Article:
There is no question U.S. Rep. Anna Eshoo, D-Atherton, 63, is a people person. I still recall the first time I interviewed her six years ago. That interview is still relevant to this day.
After speaking at a legislative luncheon, she started in my direction but was cut off again and again by friends, fans and well wishers. There were hugs and short intense verbal exchanges and then, another move in my direction, only to be interrupted again by hugs and more intense verbal exchanges.
Meanwhile I was leaning against a post contemplating my "lead” for the story.
Should it be, "Another lady disproves the myth that women cannot be hard-nosed, effective legislators?”
Or, should it be, "The lady has guts,” for her vote in favor of the NAFTA (North American Free Trade Agreement) despite the opposition of some of her most ardent constituent supporters?
This reflects the dichotomy legislators must face when they are sent to represent a local district and are asked to vote on issues of broader national scope.
Some quiver, quake and vote only their own local interests.
Others rise above that and vote their consciences for what they perceive to be the greater national good. These are the ones who make history and leave their mark on the national consciousness.
Finally, she reached me and we headed for a stairway and away from this madding crowd.
No luck! Another fan was mounting the stairs. Another hug and another short intense exchange and finally we were able to make it across the lobby to some soft chairs in a secluded corner of an adjoining room.
Our staff photographer, was circling about us with his cameras like a stalking panther.
"Matt!” I growled. "Take her photo from any angle. There’s no way that you could ever make this lady look bad.”
Another friend walked across the room. Another intense exchange. Does she know and make contact with everyone in the world?
Finally, she leaned forward to speak. Intense. Passionate. Infused with the juices of life. To me, it was deja vu, like the old days in ethnic Chicago where people freely communicated their emotions as well as their intellect. Like the others before me that morning, to Anna Eshoo, at this moment, I was the only other person in the world.
Facts: Born in New Britain, Conn. Armenian-Assyrian. (Looks with disdain upon those who change their names to disguise origin for career purposes.) Father: jeweler and watchmaker. Mother: housewife. Speaks lovingly about her greatest accomplishments, her teacher daughter and then college student son who, after serving in the Peace Corps, is now a humanitarian and economic aide in Laos.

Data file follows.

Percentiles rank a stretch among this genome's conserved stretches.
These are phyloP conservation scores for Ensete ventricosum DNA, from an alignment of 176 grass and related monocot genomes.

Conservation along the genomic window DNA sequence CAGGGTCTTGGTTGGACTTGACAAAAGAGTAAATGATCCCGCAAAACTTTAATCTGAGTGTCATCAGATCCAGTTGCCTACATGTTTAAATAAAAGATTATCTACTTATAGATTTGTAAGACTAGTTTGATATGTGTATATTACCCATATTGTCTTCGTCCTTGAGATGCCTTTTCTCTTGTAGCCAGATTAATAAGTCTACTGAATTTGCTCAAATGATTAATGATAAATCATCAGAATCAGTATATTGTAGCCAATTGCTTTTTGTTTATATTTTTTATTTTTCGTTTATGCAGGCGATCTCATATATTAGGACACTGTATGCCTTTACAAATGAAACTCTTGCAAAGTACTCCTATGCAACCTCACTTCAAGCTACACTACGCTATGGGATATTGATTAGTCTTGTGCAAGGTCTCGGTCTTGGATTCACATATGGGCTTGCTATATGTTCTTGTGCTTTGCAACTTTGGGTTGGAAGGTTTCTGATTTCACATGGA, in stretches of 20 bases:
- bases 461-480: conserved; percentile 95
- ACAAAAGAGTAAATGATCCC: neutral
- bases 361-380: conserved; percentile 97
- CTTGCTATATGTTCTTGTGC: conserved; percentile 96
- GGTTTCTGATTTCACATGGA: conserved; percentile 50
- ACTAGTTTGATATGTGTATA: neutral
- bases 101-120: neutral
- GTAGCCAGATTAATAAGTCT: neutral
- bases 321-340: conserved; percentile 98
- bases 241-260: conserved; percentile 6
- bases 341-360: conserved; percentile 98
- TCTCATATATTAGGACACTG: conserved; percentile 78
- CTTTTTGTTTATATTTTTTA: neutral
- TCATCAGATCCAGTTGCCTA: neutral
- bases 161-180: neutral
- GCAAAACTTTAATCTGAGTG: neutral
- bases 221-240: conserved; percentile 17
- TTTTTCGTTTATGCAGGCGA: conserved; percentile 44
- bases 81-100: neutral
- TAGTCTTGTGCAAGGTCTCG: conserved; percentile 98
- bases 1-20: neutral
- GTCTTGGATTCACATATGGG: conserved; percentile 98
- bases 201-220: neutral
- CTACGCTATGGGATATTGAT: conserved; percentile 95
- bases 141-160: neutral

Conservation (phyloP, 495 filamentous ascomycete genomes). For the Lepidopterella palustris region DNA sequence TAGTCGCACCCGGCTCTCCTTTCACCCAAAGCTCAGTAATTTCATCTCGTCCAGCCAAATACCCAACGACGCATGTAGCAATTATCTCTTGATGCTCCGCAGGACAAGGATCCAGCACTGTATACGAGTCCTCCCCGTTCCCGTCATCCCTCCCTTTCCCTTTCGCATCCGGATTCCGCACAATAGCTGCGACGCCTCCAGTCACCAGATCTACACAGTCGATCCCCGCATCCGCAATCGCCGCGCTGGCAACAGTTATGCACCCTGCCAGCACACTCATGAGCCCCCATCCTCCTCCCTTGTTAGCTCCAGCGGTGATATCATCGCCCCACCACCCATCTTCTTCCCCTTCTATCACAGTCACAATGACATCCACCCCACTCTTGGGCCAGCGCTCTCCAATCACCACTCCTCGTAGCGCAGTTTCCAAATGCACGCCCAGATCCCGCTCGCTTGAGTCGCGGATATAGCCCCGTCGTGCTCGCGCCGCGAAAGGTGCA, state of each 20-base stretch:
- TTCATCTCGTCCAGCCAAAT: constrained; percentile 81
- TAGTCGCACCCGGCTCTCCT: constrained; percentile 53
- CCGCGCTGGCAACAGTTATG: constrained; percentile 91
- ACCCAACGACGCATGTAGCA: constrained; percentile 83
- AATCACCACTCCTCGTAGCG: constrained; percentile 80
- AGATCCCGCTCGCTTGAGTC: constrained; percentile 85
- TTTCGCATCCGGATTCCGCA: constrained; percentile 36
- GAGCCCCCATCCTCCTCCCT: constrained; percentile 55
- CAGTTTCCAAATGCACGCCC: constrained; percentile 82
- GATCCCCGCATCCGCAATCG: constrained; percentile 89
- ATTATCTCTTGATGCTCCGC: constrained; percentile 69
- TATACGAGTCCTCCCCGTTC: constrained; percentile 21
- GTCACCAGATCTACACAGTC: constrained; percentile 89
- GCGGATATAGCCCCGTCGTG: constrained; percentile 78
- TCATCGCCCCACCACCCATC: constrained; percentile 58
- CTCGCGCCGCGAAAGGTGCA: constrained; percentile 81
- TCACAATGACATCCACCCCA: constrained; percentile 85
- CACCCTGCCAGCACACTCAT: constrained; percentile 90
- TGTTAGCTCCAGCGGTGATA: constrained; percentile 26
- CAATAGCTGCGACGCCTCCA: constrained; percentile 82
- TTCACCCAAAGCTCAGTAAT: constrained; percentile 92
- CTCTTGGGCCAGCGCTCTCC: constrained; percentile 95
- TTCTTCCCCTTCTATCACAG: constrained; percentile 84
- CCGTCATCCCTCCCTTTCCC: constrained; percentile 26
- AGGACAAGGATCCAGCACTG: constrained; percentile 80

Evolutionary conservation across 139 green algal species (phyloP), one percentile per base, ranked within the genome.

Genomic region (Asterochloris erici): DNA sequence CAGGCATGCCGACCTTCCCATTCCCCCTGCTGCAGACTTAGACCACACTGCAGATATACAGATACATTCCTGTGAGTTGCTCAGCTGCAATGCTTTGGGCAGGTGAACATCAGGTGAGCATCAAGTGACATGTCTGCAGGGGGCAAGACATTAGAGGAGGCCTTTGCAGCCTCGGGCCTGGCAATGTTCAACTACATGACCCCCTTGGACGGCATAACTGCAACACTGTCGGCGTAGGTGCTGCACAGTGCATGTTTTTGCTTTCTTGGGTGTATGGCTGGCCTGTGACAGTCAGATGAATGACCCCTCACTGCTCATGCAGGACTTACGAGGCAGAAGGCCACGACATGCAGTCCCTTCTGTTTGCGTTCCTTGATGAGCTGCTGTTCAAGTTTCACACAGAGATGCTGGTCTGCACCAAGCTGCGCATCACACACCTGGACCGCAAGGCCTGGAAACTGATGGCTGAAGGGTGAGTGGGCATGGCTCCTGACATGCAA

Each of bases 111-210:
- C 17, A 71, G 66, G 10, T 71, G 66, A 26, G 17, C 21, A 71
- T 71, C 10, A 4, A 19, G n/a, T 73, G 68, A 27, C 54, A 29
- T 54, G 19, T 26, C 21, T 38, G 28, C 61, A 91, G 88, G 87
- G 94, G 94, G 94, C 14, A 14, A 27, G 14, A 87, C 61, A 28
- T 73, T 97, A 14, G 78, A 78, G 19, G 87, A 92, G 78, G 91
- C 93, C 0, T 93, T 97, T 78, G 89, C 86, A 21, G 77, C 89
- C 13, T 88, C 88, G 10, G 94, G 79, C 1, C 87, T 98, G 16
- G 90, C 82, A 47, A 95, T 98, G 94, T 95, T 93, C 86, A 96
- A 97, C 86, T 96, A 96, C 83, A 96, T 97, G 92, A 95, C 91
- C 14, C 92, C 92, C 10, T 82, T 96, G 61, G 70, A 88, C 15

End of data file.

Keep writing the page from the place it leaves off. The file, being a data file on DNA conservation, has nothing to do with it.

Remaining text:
Came to California in 1962. Served for 10 years on the San Mateo County Board of Supervisors before winning a seat in Congress in 1993. Sixty-three years old.
She speaks passionately about her commitment to her constituents, expanded health care, environmental protection, abuse-protection for women and children and other humane areas of legislation.
Then, I framed the next question as delicately and sensitively as possible: "How in the hell did you, the first Democrat in decades and the first woman ever, become elected with a 20 percent majority in such a heavily Republican district?”
She sat back shyly and modestly presents me with a practiced litany about how she had learned to be a loser in her first run in 1988 and how her 1,200 volunteers had put her over the top and ...
I broke in: "Baloney! C’est toi! C’est toi! It’s you! It’s you! You did it. You touched some nerve and revived some confidence in the disenchanted electorate to gain a margin of victory that would have been a shock even in Mayor Daley’s Chicago.
"Nobody can tell me that a Congressional member who is a favorite of both the president and vice president of the United States, has been elected repeatedly to leadership positions so early in her national career and who has won the ungrudging support of the hard-nosed CEOs of Silicon Valley is a shrinking violet. You’ve got something, Lady!
Well, she has never gone off that course. Same issues. Same concerns, except expanded, big time. Now, she sits on the House Intelligence Committee, where she is the ranking member on the Subcommittee on Technical and Tactical Intelligence; the House Energy and Commerce Committee; Subcommittee on Telecommunication and the Internet; Subcommittee on Health; the House Medical Technology Caucus and the 21st Century Health Care Caucus.
And, although she opposed our involvement in Iraq, she is unfailingly a big-time supporter of our troops wherever they are, as well as returning veterans.
Are there any committees more important in the 21st century than these where Eshoo can exercise her experience as a legislator and strong influence?
As we used to say back in the 1960s, "You’ve come a long way, lady!”